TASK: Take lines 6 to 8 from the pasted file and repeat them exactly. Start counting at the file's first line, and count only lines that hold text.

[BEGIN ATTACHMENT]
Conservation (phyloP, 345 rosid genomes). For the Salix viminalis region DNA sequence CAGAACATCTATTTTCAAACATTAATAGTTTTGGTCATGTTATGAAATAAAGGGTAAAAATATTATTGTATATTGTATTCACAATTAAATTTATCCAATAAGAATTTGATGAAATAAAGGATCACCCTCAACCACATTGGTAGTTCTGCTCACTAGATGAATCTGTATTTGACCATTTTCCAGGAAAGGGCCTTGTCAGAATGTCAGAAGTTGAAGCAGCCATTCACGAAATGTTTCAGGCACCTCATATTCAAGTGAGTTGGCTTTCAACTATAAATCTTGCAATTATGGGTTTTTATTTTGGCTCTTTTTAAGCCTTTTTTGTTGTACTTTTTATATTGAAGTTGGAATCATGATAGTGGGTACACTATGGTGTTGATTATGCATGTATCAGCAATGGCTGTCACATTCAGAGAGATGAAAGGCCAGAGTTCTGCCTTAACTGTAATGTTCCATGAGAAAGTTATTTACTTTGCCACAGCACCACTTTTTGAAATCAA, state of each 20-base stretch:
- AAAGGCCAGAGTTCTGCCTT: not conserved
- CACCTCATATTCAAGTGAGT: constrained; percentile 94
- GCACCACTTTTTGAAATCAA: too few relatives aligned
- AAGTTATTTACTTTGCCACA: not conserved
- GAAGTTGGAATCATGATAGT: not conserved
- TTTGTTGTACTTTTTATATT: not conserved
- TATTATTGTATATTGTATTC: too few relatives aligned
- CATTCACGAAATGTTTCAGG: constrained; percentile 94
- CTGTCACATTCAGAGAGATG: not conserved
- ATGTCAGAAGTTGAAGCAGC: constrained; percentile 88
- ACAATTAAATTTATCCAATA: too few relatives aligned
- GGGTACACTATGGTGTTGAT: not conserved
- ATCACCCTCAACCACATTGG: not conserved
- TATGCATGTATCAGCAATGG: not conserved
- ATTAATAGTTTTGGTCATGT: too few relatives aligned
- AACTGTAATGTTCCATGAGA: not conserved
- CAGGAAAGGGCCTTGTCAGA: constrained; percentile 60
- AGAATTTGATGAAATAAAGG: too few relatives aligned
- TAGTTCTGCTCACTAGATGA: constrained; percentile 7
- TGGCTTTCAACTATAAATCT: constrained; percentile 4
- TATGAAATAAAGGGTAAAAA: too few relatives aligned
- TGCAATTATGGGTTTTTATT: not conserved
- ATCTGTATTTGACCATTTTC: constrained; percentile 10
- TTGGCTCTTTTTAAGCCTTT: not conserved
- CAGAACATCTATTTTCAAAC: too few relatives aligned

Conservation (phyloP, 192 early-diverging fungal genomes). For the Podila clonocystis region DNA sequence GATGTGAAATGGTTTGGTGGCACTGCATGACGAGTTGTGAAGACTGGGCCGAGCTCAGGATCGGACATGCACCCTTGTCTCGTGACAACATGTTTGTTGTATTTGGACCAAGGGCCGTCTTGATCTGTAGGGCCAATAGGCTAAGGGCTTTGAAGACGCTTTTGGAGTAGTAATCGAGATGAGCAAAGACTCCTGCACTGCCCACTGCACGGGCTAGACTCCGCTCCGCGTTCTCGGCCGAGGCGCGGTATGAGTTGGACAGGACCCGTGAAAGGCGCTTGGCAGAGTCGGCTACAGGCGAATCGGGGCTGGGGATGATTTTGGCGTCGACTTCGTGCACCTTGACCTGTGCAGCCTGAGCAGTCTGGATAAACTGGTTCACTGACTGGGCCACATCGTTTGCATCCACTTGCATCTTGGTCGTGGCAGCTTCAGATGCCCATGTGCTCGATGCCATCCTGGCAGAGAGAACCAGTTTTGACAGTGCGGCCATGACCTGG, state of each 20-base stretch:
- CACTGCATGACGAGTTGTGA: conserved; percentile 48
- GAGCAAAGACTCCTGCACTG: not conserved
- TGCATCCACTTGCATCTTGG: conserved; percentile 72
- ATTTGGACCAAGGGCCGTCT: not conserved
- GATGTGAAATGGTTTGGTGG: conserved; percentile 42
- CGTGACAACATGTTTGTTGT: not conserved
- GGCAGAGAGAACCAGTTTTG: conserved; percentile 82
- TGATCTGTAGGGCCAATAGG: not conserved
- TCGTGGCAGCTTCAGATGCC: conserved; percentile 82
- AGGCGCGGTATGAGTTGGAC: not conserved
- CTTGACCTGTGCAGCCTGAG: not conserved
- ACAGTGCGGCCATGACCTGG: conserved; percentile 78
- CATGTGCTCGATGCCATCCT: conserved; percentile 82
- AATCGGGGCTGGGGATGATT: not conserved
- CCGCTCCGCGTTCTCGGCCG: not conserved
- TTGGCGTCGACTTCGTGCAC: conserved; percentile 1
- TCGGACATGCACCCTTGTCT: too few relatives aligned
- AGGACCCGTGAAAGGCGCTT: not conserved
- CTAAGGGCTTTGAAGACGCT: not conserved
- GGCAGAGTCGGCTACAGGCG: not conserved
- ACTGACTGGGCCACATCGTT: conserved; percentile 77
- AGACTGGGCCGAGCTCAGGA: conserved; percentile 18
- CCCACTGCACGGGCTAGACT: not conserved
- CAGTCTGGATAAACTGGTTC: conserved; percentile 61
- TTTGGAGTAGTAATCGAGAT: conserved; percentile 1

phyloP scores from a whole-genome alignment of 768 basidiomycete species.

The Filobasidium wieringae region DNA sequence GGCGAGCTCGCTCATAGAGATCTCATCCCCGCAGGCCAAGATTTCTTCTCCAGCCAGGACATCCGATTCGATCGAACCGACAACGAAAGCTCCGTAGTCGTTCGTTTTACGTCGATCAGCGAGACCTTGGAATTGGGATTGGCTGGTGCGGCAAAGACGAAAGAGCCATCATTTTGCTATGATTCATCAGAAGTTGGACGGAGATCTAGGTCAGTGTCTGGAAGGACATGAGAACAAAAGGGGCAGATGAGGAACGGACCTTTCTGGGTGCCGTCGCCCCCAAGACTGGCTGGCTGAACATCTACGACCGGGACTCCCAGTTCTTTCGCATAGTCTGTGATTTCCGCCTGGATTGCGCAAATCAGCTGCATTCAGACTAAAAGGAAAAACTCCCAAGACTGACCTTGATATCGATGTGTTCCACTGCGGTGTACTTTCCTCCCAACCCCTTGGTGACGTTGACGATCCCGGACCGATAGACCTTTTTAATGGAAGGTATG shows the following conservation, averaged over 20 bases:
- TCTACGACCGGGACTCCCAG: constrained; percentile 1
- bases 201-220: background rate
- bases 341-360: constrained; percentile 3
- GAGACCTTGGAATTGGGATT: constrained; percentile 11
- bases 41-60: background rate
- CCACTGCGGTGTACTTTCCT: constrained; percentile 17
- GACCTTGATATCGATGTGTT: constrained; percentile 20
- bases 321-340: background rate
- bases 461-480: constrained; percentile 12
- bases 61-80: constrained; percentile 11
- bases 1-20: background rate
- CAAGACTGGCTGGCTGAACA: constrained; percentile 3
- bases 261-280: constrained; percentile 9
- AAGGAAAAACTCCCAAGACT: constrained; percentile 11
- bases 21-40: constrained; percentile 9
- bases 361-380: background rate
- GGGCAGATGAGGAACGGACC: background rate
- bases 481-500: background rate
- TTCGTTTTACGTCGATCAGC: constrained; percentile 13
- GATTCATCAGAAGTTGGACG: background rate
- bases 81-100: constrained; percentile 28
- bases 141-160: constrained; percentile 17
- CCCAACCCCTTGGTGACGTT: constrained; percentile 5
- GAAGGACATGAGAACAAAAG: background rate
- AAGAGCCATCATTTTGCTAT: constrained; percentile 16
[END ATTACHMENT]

- GAAGTTGGAATCATGATAGT: not conserved
- TTTGTTGTACTTTTTATATT: not conserved
- TATTATTGTATATTGTATTC: too few relatives aligned